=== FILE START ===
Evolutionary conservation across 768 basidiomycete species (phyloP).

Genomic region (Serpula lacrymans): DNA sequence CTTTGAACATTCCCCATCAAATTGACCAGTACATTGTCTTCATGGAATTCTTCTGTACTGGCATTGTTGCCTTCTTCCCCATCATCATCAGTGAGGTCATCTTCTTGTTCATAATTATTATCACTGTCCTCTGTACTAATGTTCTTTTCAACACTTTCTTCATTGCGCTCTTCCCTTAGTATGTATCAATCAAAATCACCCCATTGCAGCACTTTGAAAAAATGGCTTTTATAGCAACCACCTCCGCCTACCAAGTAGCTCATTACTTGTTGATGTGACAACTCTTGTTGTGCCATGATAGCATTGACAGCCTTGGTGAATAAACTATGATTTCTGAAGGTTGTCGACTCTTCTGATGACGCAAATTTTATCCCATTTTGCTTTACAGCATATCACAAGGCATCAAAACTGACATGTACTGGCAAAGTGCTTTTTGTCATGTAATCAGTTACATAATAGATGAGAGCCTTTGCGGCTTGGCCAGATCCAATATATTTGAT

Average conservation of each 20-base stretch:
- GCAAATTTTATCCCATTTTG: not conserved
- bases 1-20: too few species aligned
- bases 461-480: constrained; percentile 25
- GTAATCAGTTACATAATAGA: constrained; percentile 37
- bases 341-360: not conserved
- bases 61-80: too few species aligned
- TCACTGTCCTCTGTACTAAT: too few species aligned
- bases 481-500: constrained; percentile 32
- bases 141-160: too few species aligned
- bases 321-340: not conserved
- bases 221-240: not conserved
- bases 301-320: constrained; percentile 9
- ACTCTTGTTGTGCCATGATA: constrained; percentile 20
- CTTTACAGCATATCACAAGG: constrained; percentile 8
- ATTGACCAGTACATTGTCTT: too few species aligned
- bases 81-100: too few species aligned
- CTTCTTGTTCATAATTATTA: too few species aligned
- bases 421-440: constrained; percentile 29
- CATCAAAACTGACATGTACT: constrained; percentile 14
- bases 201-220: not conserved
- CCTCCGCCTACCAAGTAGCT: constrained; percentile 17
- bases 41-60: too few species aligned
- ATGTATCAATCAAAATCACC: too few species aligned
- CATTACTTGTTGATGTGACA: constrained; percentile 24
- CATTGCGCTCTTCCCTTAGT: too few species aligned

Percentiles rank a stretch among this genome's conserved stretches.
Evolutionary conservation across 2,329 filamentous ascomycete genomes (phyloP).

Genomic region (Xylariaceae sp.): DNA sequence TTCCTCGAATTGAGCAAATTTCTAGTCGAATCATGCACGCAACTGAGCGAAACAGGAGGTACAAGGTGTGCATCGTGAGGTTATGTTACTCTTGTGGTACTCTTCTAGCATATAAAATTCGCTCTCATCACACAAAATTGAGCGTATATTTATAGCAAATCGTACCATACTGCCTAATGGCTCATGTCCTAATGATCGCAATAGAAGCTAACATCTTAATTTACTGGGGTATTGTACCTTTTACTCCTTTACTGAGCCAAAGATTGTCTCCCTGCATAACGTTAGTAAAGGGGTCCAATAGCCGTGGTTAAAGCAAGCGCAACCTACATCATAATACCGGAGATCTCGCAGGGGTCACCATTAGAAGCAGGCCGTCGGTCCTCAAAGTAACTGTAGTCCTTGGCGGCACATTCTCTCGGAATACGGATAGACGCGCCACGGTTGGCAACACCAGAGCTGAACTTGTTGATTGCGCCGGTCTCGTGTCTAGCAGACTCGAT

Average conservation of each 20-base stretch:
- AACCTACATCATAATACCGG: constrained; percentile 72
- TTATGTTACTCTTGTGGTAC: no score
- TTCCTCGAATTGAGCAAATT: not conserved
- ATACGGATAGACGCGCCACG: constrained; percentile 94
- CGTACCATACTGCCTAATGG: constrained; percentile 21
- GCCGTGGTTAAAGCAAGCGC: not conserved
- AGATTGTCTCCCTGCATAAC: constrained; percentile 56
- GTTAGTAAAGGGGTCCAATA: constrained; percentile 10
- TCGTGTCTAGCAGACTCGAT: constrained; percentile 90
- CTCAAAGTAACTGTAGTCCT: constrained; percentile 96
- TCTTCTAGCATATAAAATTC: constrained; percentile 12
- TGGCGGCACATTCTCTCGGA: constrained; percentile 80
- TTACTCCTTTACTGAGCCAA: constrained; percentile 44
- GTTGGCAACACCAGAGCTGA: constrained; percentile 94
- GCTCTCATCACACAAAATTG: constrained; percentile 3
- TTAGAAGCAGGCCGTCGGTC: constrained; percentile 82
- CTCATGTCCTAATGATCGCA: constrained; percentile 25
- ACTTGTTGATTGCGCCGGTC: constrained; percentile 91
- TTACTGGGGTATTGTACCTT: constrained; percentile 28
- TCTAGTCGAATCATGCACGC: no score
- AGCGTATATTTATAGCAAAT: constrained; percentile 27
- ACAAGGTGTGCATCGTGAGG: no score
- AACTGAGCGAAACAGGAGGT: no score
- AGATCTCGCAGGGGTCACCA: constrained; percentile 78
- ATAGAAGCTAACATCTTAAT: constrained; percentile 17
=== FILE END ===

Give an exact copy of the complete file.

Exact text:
Evolutionary conservation across 768 basidiomycete species (phyloP).

Genomic region (Serpula lacrymans): DNA sequence CTTTGAACATTCCCCATCAAATTGACCAGTACATTGTCTTCATGGAATTCTTCTGTACTGGCATTGTTGCCTTCTTCCCCATCATCATCAGTGAGGTCATCTTCTTGTTCATAATTATTATCACTGTCCTCTGTACTAATGTTCTTTTCAACACTTTCTTCATTGCGCTCTTCCCTTAGTATGTATCAATCAAAATCACCCCATTGCAGCACTTTGAAAAAATGGCTTTTATAGCAACCACCTCCGCCTACCAAGTAGCTCATTACTTGTTGATGTGACAACTCTTGTTGTGCCATGATAGCATTGACAGCCTTGGTGAATAAACTATGATTTCTGAAGGTTGTCGACTCTTCTGATGACGCAAATTTTATCCCATTTTGCTTTACAGCATATCACAAGGCATCAAAACTGACATGTACTGGCAAAGTGCTTTTTGTCATGTAATCAGTTACATAATAGATGAGAGCCTTTGCGGCTTGGCCAGATCCAATATATTTGAT

Average conservation of each 20-base stretch:
- GCAAATTTTATCCCATTTTG: not conserved
- bases 1-20: too few species aligned
- bases 461-480: constrained; percentile 25
- GTAATCAGTTACATAATAGA: constrained; percentile 37
- bases 341-360: not conserved
- bases 61-80: too few species aligned
- TCACTGTCCTCTGTACTAAT: too few species aligned
- bases 481-500: constrained; percentile 32
- bases 141-160: too few species aligned
- bases 321-340: not conserved
- bases 221-240: not conserved
- bases 301-320: constrained; percentile 9
- ACTCTTGTTGTGCCATGATA: constrained; percentile 20
- CTTTACAGCATATCACAAGG: constrained; percentile 8
- ATTGACCAGTACATTGTCTT: too few species aligned
- bases 81-100: too few species aligned
- CTTCTTGTTCATAATTATTA: too few species aligned
- bases 421-440: constrained; percentile 29
- CATCAAAACTGACATGTACT: constrained; percentile 14
- bases 201-220: not conserved
- CCTCCGCCTACCAAGTAGCT: constrained; percentile 17
- bases 41-60: too few species aligned
- ATGTATCAATCAAAATCACC: too few species aligned
- CATTACTTGTTGATGTGACA: constrained; percentile 24
- CATTGCGCTCTTCCCTTAGT: too few species aligned

Percentiles rank a stretch among this genome's conserved stretches.
Evolutionary conservation across 2,329 filamentous ascomycete genomes (phyloP).

Genomic region (Xylariaceae sp.): DNA sequence TTCCTCGAATTGAGCAAATTTCTAGTCGAATCATGCACGCAACTGAGCGAAACAGGAGGTACAAGGTGTGCATCGTGAGGTTATGTTACTCTTGTGGTACTCTTCTAGCATATAAAATTCGCTCTCATCACACAAAATTGAGCGTATATTTATAGCAAATCGTACCATACTGCCTAATGGCTCATGTCCTAATGATCGCAATAGAAGCTAACATCTTAATTTACTGGGGTATTGTACCTTTTACTCCTTTACTGAGCCAAAGATTGTCTCCCTGCATAACGTTAGTAAAGGGGTCCAATAGCCGTGGTTAAAGCAAGCGCAACCTACATCATAATACCGGAGATCTCGCAGGGGTCACCATTAGAAGCAGGCCGTCGGTCCTCAAAGTAACTGTAGTCCTTGGCGGCACATTCTCTCGGAATACGGATAGACGCGCCACGGTTGGCAACACCAGAGCTGAACTTGTTGATTGCGCCGGTCTCGTGTCTAGCAGACTCGAT

Average conservation of each 20-base stretch:
- AACCTACATCATAATACCGG: constrained; percentile 72
- TTATGTTACTCTTGTGGTAC: no score
- TTCCTCGAATTGAGCAAATT: not conserved
- ATACGGATAGACGCGCCACG: constrained; percentile 94
- CGTACCATACTGCCTAATGG: constrained; percentile 21
- GCCGTGGTTAAAGCAAGCGC: not conserved
- AGATTGTCTCCCTGCATAAC: constrained; percentile 56
- GTTAGTAAAGGGGTCCAATA: constrained; percentile 10
- TCGTGTCTAGCAGACTCGAT: constrained; percentile 90
- CTCAAAGTAACTGTAGTCCT: constrained; percentile 96
- TCTTCTAGCATATAAAATTC: constrained; percentile 12
- TGGCGGCACATTCTCTCGGA: constrained; percentile 80
- TTACTCCTTTACTGAGCCAA: constrained; percentile 44
- GTTGGCAACACCAGAGCTGA: constrained; percentile 94
- GCTCTCATCACACAAAATTG: constrained; percentile 3
- TTAGAAGCAGGCCGTCGGTC: constrained; percentile 82
- CTCATGTCCTAATGATCGCA: constrained; percentile 25
- ACTTGTTGATTGCGCCGGTC: constrained; percentile 91
- TTACTGGGGTATTGTACCTT: constrained; percentile 28
- TCTAGTCGAATCATGCACGC: no score
- AGCGTATATTTATAGCAAAT: constrained; percentile 27
- ACAAGGTGTGCATCGTGAGG: no score
- AACTGAGCGAAACAGGAGGT: no score
- AGATCTCGCAGGGGTCACCA: constrained; percentile 78
- ATAGAAGCTAACATCTTAAT: constrained; percentile 17